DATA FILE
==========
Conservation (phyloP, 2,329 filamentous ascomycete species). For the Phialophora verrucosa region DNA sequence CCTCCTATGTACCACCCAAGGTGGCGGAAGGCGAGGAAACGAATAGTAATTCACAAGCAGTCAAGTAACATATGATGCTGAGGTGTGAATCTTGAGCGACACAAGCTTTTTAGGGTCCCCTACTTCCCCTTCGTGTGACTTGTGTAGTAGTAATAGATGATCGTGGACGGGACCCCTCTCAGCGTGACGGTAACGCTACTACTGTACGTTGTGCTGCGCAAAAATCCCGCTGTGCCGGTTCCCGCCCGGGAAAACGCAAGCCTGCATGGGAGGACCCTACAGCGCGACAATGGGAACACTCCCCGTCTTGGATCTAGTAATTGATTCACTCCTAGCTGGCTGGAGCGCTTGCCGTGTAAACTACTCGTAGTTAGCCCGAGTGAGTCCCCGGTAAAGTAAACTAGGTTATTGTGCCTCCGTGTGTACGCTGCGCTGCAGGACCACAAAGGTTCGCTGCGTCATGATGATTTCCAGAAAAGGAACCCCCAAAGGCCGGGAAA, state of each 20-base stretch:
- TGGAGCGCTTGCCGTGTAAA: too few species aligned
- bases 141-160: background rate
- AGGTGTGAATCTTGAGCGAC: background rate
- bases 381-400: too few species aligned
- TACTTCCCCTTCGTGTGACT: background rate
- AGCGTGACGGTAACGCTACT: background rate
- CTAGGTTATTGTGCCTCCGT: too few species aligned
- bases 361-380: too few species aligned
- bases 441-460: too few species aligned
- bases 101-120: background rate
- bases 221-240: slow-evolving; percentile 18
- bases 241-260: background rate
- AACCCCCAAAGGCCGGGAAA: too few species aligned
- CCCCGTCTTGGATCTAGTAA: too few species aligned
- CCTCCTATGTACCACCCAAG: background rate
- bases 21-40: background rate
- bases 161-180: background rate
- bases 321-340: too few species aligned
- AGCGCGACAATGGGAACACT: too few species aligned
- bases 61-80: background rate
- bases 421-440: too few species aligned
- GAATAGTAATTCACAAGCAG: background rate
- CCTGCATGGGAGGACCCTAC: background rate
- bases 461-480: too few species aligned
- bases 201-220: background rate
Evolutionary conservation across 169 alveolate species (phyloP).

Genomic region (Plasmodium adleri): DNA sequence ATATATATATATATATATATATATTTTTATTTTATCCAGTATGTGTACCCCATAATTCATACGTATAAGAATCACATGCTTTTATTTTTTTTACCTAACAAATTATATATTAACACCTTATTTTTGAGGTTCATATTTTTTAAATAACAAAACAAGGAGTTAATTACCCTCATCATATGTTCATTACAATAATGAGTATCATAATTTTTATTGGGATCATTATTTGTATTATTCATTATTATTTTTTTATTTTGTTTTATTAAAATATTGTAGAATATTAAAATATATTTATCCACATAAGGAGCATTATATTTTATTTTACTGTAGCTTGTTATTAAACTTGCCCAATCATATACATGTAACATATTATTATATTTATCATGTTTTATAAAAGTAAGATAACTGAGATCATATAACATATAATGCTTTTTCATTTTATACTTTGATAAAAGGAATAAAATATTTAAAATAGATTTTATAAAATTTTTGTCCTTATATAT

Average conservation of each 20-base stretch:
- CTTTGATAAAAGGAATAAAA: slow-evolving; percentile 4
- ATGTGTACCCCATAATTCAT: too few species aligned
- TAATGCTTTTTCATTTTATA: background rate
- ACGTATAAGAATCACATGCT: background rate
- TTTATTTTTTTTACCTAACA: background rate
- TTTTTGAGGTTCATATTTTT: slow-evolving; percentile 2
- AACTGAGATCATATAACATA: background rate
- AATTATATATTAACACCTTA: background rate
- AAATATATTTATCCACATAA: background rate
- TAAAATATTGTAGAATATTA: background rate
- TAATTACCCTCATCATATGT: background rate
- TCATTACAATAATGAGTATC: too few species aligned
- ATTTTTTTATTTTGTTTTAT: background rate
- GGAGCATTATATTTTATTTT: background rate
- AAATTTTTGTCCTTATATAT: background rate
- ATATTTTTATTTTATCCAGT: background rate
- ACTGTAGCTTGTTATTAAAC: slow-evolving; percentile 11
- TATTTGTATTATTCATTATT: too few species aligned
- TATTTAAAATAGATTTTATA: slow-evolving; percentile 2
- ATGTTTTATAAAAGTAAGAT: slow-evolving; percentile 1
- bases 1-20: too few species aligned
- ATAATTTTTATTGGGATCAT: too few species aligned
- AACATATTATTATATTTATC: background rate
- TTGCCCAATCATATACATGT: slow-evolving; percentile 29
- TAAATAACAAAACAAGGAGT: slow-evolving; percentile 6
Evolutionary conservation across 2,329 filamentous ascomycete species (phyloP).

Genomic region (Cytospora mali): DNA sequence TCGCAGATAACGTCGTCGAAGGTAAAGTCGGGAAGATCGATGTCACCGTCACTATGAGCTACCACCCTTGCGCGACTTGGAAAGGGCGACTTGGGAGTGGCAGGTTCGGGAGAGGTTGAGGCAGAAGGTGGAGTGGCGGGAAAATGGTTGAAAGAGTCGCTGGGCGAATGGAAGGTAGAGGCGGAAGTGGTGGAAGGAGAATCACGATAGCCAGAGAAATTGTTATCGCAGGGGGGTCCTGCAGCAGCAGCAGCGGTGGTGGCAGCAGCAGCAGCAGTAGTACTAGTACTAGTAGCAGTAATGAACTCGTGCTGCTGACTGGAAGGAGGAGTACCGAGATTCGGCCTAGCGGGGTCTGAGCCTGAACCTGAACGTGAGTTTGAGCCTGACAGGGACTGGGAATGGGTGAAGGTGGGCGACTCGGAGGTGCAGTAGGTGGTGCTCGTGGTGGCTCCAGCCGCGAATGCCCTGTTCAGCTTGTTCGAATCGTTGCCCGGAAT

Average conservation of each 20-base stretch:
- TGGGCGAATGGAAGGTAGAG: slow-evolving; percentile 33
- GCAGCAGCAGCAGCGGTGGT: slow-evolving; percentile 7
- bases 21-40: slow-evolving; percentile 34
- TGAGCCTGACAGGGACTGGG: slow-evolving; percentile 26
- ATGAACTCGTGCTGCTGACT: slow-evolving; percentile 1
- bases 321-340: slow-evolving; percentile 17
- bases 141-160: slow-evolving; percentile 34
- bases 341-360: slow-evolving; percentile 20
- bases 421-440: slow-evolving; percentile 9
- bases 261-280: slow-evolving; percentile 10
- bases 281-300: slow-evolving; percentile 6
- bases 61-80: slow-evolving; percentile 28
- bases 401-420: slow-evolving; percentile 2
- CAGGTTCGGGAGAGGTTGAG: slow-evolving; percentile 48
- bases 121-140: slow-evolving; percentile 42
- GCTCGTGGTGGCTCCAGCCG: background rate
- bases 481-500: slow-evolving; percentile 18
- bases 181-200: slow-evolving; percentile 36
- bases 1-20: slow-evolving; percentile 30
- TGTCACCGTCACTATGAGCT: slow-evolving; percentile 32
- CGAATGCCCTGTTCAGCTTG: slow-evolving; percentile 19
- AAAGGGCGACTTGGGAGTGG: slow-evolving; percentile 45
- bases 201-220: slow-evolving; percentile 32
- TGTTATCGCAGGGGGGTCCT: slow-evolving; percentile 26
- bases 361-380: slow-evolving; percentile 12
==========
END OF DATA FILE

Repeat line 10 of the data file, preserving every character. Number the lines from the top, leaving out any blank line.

- bases 441-460: too few species aligned